Cognitive effects of subthalamic nucleus stimulation in Parkinson's disease: a controlled study

Eur Neurol. 2012;68(6):361-6. doi: 10.1159/000341380. Epub 2012 Oct 23.

Abstract

Background: Subthalamic nucleus deep brain stimulation (STN-DBS) improves motor function in selected patients with Parkinson's disease (PD) but can be associated with variable changes in cognitive functions.

Methods: We studied 21 patients selected for STN-DBS and compared 6-month clinical and neuropsychological outcomes between those who underwent surgery (n = 9) and those who voluntarily refused it (n = 12).

Results: Motor and quality of life outcomes were markedly superior in the STN-DBS group versus controls. A wide neuropsychological battery was administered, and the whole sample showed a statistically significant worsening in phonemic verbal fluency, time to perform the Trail Making Test part B, Digit Symbol score of WAIS-III and color-naming score of the Stroop Test. In comparison to controls, a trend to a slightly worse deterioration in phonemic verbal fluency was observed in the STN-DBS patients and was significantly correlated with reductions in the L-dopa-equivalent daily dose (r = 0.850, p = 0.007).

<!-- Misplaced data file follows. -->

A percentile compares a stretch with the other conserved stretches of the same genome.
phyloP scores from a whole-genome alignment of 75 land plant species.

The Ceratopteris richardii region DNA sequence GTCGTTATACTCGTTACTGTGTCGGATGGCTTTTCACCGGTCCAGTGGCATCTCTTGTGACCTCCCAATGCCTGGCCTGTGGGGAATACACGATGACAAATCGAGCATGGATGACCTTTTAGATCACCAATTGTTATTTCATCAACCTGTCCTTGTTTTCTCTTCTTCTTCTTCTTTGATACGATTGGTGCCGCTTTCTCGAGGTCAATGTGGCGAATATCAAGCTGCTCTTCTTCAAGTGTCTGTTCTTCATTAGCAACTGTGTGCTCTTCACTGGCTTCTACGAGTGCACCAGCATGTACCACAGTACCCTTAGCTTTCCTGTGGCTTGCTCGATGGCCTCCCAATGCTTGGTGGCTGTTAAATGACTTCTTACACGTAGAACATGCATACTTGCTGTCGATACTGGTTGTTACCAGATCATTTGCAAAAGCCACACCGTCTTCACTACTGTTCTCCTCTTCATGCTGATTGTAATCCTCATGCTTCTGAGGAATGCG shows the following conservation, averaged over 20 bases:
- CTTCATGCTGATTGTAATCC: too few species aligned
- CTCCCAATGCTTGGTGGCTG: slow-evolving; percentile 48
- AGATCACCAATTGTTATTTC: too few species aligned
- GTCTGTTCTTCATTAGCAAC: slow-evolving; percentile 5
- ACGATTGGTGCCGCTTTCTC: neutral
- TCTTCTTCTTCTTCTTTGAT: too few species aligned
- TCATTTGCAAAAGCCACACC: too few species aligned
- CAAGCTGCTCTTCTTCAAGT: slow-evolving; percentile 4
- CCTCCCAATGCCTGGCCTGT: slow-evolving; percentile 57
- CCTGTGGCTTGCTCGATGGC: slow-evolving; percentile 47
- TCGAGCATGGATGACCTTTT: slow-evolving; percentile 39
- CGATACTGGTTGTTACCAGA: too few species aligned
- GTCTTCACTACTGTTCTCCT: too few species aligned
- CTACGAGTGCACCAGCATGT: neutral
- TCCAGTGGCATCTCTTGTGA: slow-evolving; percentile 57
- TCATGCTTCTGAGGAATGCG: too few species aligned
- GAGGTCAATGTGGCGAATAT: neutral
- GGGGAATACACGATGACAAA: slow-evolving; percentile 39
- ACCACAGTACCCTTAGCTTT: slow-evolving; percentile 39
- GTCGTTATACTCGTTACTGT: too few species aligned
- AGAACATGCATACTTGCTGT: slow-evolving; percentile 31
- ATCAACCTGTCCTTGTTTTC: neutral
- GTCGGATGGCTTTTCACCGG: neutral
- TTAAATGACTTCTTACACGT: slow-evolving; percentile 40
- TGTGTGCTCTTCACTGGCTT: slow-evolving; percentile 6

Conclusion: Our study confirms the safety of STN-DBS from a cognitive standpoint; a reduction in verbal fluency at 6 months after surgery can also be related to PD progression and medication reduction.

Publication types

  • Controlled Clinical Trial
  • Research Support, Non-U.S. Gov't

MeSH terms

  • Adult
  • Aged
  • Cognition / physiology*
  • Deep Brain Stimulation* / methods
  • Female
  • Humans
  • Male
  • Middle Aged
  • Motor Activity / physiology
  • Neuropsychological Tests
  • Parkinson Disease / physiopathology
  • Parkinson Disease / therapy*
  • Quality of Life
  • Subthalamic Nucleus / physiopathology*
  • Treatment Outcome